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    Boosted by ongoing economic reforms, Saudi Arabia’s foreign direct investment (FDI) inflows reached SAR 7.99 billion (USD 2.13 billion) in the third quarter of 2023, a substantial 29.13% upswing compared to the preceding quarter, government data shows.

    In contrast, the kingdom's total investments in foreign countries experienced an 8% decline during the same period, amounting to SAR 17.21 billion. This surge in FDI aligns with Saudi Arabia's extensive legal, economic, and social reforms aimed at attracting more external funding.

    Initiatives undertaken by the authorities include the National Investment Strategy (NIS), the regional headquarters programme, and newly introduced tax incentives, such as zero levies for foreign companies. Critical to Vision 2030, NIS seeks to propel economic growth and diversification, targeting a 5.7% contribution of FDI to GDP and positioning Saudi Arabia among the top 10 economies in the Global Competitiveness Index by 2030.

    In 2021, the Saudi government announced its intent to limit contracts with foreign companies that do not have regional headquarters in the kingdom Guidelines issued a year later encouraged companies to establish bases in Saudi Arabia, with a January 2024 deadline set for government agencies to conduct business only with firms having regional headquarters in the country.

    Investment minister Khalid Al-Falih revealed in a November interview that the number of licenses issued exceeded their target of 160, with over 200 international firms, including Northern Trust, Bechtel, Pepsico, IHG Hotels and Resorts, PwC, and Deloitte, establishing bases in Riyadh.

    Starting 1 January, the Ministry of Investment, in collaboration with the Ministry of Finance and the General Authority for Foreign Trade, will compile a list of companies without headquarters in the kingdom, limiting their consideration for government projects under exceptional circumstances.

    In December 2023, the ministry also announced a zero income tax policy for foreign entities relocating their regional headquarters, offering a corporate profits levy exemption for 30 years from the license issuance date. The tax incentives aim to provide stability, strengthen long-term planning, and encourage business expansion within the region. The minister emphasised the benefits, including relaxed Saudisation requirements and work permits for spouses of regional headquarters executives.


    The latest Purchasing Managers’ Index (PMI) data indicates robust improvement in business conditions within Saudi Arabia's non-oil private sector as 2023 drew to a close. The PMI data reveals a significant surge in activity, propelled by new order intakes, which facilitated the fastest sales growth rate since June.

    Bolstered by heightened demand, companies gained increased confidence in pricing strategies, leading to a notable uptick in purchasing activity. However, the report notes a slight decline in employment growth and business activity expectations compared to November.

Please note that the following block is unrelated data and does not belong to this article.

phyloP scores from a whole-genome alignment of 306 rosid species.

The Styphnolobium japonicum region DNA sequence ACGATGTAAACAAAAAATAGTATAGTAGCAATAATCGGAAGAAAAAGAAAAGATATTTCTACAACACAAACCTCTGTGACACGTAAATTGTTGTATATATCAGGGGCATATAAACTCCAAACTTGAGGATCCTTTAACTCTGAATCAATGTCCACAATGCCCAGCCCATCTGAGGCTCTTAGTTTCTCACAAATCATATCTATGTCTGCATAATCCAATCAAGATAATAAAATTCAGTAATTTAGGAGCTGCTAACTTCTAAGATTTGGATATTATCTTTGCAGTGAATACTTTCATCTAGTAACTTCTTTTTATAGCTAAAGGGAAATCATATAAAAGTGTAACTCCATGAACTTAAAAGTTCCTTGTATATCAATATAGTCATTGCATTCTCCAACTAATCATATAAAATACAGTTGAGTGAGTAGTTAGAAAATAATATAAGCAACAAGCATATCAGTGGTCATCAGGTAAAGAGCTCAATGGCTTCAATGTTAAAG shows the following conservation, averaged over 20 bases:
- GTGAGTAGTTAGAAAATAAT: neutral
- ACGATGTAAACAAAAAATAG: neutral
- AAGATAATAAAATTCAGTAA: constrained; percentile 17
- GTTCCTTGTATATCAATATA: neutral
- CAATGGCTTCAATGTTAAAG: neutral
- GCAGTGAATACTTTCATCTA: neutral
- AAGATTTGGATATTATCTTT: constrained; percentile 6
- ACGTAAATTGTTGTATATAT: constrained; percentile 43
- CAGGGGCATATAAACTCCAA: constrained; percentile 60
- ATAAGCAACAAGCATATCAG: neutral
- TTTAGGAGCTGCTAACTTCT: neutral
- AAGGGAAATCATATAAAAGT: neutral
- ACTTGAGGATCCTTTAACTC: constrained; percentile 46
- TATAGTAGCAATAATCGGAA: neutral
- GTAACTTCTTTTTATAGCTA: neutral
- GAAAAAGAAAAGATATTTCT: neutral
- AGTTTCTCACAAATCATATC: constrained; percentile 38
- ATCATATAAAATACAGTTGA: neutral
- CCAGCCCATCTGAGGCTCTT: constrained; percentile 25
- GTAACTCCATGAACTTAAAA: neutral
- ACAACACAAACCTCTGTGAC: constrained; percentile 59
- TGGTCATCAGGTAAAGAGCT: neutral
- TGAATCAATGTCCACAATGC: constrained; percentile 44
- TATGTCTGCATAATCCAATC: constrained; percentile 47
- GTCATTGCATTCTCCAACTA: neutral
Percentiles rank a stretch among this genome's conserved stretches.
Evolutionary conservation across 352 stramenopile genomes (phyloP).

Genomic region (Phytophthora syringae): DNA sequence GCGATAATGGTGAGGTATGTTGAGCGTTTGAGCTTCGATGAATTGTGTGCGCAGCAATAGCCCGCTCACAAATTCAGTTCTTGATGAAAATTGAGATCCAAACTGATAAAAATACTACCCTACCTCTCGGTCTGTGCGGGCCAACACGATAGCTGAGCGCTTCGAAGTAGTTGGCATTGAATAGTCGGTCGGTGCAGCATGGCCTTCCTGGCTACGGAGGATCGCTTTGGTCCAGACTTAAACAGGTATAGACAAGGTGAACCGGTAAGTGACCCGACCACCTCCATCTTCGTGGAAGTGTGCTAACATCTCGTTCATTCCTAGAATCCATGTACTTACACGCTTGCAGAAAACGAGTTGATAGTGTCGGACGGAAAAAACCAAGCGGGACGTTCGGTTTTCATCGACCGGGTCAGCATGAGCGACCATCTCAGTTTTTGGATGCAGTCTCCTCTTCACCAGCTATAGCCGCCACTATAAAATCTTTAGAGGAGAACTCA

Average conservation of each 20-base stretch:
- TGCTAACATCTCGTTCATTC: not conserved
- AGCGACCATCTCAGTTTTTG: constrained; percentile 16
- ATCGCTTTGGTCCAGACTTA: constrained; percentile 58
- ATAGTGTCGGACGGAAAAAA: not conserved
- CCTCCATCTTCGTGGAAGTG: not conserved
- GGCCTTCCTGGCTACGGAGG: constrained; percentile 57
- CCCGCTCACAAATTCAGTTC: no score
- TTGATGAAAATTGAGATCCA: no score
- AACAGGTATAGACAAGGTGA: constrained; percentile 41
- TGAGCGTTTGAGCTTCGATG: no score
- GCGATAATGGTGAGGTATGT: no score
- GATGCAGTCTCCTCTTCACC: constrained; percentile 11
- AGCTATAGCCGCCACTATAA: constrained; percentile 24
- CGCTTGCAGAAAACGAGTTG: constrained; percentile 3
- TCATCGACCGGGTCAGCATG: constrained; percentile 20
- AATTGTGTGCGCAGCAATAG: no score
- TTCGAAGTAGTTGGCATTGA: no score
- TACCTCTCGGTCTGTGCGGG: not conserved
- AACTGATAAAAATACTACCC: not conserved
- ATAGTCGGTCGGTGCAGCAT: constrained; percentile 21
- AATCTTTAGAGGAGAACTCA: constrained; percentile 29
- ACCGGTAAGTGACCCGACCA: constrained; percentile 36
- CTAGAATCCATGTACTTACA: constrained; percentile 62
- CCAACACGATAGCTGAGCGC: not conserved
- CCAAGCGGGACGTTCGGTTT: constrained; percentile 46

The kingdom’s non-oil firms continued to experience a substantial surge in activity levels in December, mirroring the momentum observed in November and cutting across various monitored sectors. The expansion in output was primarily attributed to higher inflows of new business, marking the sharpest rate of increase since June. Furthermore, the pace of sales growth reached one of the quickest levels recorded in the past nine years, driven by new clients and increased demand.

    In response to the heightened demand, non-oil companies escalated their input purchases, resulting in a marked overall increase in purchases. This, in turn, facilitated a sharp and accelerated rise in stock levels compared to November. Additionally, businesses reaped the benefits of significantly reduced average supplier delivery times, marking one of the sharpest improvements recorded in the 14-year history of the survey.

    Higher business activity has also resulted in a strong labour market. Overall unemployment rate in the kingdom for Saudis and non-Saudis reached 5.1% in the third quarter, a 0.7 percentage point decline compared to the same period last year, according to the General Authority for Statistics.

    Unemployment rate among Saudis reached 8.6%, a 1.3 percentage point (pp) decline compared to the same period in 2022. The labour force participation rate of Saudis slightly decreased by 0.1 pp reaching 51.6% compared to the previous quarter and decreased by 0.9 pp compared to a year ago. The employment-to-population ratio of Saudis dropped from last quarter by 0.2 pp to 47.2% and decreasing by 0.1 pp compared to Q3/2022.

    Labour force participation rate and the employment-to-population ratio for women both increased by 0.6 pp to 35.9% and by 0.3 pp to 30.1%, respectively. Among Saudi males, the labour force participation rate decreased by 0.7 pp reaching 66.8%, while the employment-to-population ratio also decreased by 0.7 pp to reach 63.7%.


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